As I found out during my 59 years of it, wedded bliss is little more than two people who like each other enough and like living together enough to stay together. Each seeks to get their way on matters of interest to them, and each expects the other to gracefully or at worst pleadingly yield—if they are to remain together.
Both sexes are born that way. It’s both the root of endless competition between the sexes and the political foundation of American individualism.
Who should get their way on matters of mutual importance? It has to be worked out to mutual satisfaction. Not getting one’s way sometimes stimulates stormy events hopefully calmed by forgiveness and mutual expressions of love. It happens frequently and is necessary to settle each spouse’s dominance over future issues. No biggie, if the first time settles the peace about each issue as it later emerges again from the fog and smog of life together.
I hope to show women a better pathway to being a good woman for husband and marriage. Here’s the key: Reduce your dependence on loving him into a happy life together. Instead, work on home, relationship, and on life’s happenings to keep him more satisfied than loved; it’s a more reliable way to handle the masculine nature. IOW, put yourself in charge of everything but his job and outside interests and use love more as tool than glue. I know it’s anti-female but it’s very pro-male, as I hope you will conclude by the end of this series.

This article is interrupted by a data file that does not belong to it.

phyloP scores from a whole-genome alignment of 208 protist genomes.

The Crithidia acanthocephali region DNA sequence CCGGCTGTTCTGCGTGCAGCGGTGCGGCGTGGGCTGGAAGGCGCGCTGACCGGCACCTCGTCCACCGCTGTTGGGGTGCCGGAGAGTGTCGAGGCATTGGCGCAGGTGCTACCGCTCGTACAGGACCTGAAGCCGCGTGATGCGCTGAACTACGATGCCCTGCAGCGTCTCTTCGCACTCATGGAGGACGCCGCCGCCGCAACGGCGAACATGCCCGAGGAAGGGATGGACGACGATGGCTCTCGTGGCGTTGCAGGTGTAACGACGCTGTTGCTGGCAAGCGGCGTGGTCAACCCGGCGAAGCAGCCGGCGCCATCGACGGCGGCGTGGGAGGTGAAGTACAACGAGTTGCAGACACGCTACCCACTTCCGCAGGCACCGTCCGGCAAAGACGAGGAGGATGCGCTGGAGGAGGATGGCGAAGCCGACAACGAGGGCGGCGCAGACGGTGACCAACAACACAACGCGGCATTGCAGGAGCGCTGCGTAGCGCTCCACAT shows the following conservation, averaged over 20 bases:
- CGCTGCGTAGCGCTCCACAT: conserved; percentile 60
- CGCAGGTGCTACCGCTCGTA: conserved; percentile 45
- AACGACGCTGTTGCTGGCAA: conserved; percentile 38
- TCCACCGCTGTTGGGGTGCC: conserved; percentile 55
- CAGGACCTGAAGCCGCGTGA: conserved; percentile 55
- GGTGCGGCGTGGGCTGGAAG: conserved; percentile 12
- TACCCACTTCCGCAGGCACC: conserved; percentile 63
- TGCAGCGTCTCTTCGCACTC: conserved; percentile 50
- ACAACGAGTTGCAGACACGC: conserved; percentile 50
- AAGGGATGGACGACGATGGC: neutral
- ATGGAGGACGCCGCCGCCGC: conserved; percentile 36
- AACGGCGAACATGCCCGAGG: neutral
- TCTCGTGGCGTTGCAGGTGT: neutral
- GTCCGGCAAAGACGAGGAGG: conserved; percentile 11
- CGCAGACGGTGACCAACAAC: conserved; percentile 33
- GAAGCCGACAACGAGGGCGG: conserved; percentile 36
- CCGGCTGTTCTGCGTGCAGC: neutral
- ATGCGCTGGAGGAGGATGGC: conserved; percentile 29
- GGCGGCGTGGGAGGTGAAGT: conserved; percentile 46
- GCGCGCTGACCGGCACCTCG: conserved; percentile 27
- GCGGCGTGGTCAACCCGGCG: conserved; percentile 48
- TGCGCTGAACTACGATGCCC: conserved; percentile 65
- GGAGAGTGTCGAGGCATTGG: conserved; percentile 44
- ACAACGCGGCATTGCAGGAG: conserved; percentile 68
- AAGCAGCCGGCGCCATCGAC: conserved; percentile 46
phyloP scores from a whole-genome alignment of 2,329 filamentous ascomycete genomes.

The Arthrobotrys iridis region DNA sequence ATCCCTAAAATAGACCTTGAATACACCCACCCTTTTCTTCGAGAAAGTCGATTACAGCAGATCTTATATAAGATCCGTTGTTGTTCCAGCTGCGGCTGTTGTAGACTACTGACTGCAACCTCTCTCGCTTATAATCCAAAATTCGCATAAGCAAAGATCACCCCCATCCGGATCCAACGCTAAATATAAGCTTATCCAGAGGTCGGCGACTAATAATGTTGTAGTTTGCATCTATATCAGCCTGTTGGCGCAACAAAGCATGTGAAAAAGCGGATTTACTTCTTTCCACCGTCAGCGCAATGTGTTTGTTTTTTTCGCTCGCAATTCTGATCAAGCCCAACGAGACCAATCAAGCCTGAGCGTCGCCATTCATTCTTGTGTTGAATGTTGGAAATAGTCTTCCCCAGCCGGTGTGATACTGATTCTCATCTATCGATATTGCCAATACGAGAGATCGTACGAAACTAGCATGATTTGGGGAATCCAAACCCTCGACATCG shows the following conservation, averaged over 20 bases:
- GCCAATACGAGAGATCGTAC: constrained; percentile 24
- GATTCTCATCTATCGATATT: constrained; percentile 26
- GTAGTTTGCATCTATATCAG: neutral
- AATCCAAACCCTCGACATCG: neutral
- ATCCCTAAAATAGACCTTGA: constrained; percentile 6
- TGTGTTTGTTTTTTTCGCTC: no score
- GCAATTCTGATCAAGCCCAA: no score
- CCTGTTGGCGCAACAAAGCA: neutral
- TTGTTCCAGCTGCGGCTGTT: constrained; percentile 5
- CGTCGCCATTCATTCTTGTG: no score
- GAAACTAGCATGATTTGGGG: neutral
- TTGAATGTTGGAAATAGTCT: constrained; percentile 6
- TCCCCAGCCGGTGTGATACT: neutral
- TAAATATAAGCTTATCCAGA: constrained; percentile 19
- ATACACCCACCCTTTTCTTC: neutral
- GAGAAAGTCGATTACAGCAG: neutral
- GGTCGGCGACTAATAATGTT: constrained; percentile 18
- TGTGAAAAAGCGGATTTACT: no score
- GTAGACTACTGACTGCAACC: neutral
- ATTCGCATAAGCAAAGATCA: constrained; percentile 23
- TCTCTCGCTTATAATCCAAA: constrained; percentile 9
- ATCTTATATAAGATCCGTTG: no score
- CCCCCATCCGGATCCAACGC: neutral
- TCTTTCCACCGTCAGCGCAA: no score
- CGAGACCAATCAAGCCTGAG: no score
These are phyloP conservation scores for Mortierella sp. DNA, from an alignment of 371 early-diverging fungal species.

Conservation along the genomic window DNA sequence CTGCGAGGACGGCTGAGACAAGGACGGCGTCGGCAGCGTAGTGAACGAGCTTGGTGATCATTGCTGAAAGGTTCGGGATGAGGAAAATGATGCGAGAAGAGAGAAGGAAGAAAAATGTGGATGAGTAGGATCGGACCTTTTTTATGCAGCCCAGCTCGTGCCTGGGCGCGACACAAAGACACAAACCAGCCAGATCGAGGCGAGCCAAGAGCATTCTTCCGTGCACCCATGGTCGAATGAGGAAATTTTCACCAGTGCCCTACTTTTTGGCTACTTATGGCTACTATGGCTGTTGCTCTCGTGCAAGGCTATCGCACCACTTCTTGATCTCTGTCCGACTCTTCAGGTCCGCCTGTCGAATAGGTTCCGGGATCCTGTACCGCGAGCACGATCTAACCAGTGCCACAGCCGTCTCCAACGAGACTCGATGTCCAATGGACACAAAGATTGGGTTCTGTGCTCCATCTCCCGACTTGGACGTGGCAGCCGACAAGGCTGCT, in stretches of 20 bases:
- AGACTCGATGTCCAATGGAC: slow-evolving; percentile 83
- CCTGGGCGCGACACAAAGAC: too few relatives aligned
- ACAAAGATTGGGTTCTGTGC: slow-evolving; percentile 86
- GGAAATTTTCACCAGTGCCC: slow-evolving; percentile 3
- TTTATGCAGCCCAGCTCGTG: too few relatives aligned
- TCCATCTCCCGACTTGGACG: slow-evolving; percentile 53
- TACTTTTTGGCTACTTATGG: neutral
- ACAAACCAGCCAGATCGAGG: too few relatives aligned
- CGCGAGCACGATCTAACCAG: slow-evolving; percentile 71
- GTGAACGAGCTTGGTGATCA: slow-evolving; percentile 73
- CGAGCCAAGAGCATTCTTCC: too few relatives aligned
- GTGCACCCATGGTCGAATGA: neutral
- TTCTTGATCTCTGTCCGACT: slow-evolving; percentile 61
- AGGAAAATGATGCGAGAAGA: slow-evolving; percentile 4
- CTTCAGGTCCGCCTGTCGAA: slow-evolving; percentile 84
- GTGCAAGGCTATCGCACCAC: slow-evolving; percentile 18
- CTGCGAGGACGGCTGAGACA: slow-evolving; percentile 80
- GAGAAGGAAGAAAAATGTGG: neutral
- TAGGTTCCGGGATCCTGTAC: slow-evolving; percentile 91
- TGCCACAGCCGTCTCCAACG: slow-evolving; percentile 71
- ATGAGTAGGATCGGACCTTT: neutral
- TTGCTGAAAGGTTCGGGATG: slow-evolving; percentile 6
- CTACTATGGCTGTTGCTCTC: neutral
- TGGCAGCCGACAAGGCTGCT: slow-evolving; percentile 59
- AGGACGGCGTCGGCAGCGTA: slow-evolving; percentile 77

Dealing with husband, love is never enough. Marriage does not turn a man onto loving and being loved more than before. Prior to his proposal, he becomes convinced of his love. After that, she loves him and he loves her, and that’s all they need, or so she says and he accepts.
He begins taking both his and her love for granted. After their honeymoon solidifies it, love moves toward the background. His independent nature emerges once again and he thinks he can return to his job, hobby, other matters of interest, and personal ambitions. He can leave the details to her, and in short order it becomes her invitation to build her castle that she wisely convinces him is his.
There’s more to come on this subject. More mutual respect and mutual satisfaction are better glues for marriage than is love, whether mutual or one-sided. It doesn’t mean love is not essential, and I in no way diminish its importance. Without it, our species would vanish.
The model women use to govern their lives with men doesn’t work too well, given the flood of divorces and premarital breakups. Men get blamed, but women govern both relationships and marriages. They just need a new model.
I seek to convey that something else outweighs love in the overall scheme of keeping a marriage together. Modern singles and wives need a new motto to hang on their imaginary wall of love. How about “Love is great, but keeping a man satisfied is both easier and works better to get my way.”